Bike Sharing During COVID-19

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Tuesday, June 16, 2020

Bicycle-sharing services (bike shares) allow individuals to use bicycles on membership or fee-per-trip bases and can be a convenient, inexpensive alternative to owning a bicycle. These services may be publically or privately operated and generally collaborate with municipalities. Services may also be operated by non-profit groups or by institutions such as universities. In Canada, the two most common types of bike shares are those with bicycles that must be picked up and parked at automated docking stations and “dockless” systems that allow for pick up and parking anywhere in a designated zone.

The COVID-19 pandemic created new concerns about the safety of bike sharing. In response, services throughout the world have implemented strategies to suit evolving local conditions. Though some shut down due to transmission risks, many continue to operate but with heightened precautions for physical distancing, hand and respiratory hygiene, and cleaning and disinfection.

Ridership has changed throughout the pandemic. Steep drops occurred under more restrictive shelter-in-place orders but as cities opened up, ridership often increased. Patterns of use and membership have also changed. For example, a service in Philadelphia compared usage in March and April of 2019 and 2020 and found that shared rides had switched from being commuter-dominated to service-dominated (e.g., grocery, pharmacy, and food delivery). In Vancouver, the pandemic coincided with an increase in riders holding monthly membership while the number of riders holding longer (3-12 month) memberships fell. During March and April of 2020, overall ridership was down by 42% compared to the same period in 2019 but riders with monthly memberships totalled 14,406 compared to 6,665.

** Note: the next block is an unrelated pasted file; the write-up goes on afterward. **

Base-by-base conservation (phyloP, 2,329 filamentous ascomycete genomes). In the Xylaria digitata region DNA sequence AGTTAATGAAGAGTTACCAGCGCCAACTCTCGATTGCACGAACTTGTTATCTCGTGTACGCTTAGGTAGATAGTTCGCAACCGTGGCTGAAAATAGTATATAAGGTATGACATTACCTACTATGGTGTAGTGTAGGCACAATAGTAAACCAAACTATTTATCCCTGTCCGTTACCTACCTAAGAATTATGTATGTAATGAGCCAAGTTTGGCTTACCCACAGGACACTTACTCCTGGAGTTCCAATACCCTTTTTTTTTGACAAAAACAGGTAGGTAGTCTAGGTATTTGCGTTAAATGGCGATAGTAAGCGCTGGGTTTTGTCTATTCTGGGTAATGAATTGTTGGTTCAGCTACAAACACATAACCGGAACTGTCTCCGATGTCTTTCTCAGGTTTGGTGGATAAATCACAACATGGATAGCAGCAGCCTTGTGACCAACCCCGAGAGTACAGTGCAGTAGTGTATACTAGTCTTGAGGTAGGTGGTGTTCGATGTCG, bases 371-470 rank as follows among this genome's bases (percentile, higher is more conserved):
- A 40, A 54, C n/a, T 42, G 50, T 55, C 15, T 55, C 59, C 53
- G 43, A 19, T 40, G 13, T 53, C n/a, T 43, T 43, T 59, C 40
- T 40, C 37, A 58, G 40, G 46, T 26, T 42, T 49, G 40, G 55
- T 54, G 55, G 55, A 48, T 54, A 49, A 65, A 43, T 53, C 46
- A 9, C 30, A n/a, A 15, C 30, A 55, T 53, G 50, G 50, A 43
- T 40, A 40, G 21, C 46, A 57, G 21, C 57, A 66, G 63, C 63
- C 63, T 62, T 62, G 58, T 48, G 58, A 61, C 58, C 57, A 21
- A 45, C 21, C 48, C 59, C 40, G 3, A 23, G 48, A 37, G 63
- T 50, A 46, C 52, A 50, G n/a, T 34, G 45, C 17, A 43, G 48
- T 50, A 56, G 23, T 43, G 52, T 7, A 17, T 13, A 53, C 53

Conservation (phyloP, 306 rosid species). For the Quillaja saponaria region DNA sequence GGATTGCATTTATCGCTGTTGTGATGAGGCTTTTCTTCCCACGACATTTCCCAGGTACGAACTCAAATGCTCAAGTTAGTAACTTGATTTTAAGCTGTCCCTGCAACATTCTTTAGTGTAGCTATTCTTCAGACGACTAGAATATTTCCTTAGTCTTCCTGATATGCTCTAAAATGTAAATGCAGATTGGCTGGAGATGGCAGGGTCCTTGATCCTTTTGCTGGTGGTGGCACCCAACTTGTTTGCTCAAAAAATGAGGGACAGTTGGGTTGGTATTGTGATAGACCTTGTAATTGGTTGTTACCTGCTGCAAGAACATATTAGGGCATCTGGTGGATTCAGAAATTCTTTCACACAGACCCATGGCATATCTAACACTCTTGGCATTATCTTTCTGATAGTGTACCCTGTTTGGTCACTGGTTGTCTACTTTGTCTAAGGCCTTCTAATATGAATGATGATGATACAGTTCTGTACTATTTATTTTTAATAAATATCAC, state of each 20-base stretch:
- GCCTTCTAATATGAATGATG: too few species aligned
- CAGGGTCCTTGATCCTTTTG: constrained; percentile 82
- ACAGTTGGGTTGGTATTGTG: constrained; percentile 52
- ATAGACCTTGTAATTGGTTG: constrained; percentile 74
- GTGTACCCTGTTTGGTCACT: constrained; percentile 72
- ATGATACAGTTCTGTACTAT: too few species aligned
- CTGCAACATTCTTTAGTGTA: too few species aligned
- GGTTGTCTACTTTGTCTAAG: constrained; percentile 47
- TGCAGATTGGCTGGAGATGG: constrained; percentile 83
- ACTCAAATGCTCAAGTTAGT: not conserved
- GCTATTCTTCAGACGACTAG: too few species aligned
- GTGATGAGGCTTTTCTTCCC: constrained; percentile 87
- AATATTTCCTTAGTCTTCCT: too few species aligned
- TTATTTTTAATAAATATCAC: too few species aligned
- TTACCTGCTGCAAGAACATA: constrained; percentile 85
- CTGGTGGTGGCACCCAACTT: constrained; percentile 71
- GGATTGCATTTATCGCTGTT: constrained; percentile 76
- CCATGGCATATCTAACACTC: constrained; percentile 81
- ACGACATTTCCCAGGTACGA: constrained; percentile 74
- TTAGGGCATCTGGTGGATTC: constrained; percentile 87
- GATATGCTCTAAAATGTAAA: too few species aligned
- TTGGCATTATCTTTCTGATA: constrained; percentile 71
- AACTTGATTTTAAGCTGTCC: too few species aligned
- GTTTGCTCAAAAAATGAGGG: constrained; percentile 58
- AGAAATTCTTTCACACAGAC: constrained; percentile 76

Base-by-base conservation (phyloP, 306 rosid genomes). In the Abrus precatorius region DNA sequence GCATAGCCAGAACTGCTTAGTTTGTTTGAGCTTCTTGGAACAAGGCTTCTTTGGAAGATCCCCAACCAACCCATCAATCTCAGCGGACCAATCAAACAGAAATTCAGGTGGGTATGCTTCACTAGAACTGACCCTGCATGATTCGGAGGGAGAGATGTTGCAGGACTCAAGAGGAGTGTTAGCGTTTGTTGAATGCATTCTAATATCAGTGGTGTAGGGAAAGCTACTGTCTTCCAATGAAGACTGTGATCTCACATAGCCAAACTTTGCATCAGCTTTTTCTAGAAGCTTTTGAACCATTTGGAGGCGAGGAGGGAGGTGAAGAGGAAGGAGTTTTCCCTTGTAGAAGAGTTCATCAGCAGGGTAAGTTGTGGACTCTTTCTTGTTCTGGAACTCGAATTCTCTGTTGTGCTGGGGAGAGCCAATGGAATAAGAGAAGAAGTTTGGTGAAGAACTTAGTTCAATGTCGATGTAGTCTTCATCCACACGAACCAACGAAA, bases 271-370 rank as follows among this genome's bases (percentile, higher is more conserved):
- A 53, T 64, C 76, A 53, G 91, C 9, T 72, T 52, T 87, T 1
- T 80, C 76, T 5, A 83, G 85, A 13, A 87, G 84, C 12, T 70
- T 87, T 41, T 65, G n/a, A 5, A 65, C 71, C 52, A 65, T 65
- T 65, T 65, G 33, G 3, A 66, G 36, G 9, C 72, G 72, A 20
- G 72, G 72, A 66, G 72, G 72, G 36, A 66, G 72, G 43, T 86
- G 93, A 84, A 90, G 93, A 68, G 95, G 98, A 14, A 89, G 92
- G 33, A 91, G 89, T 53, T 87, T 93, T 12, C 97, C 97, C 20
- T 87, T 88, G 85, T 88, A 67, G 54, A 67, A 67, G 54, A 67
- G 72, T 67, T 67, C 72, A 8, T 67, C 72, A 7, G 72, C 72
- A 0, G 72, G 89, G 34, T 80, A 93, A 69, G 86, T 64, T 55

COVID-19 considerations for bike sharing

Precautions for outdoor activities apply to all forms of cycling, but there are concerns specific to bike shares. These include potential crowding at pick-up and drop-off points and contamination of high-touch surfaces. Nevertheless, bike shares’ capacity to contribute to the mobility of local populations has emerged as an advantage during the pandemic. Shared bicycles have supported front-line health care workers and provide recreational opportunities for occasional users who do not own a bicycle.  A recent survey of Canadians found that 93% of respondents were wary about riding buses due to transmission risks. Thus, during the pandemic, it is possible that shared bicycles are also used by some travelers as an alternative to public transit.

To the best of our knowledge, there are no public health COVID-19 guidelines designed for bike shares. However, measures adopted by operators reflect public health recommendations for minimizing transmission risks out-of-doors and in workplaces.

Responses to the COVID-19 pandemic by bike shares

Maintaining mobility

Many bike shares have expanded their membership options or have improved accessibility. Examples include offering free memberships to essential workers in Montreal. In New York City, docking stations were moved to hospitals to improve access for medical staff.

Minimizing transmission risks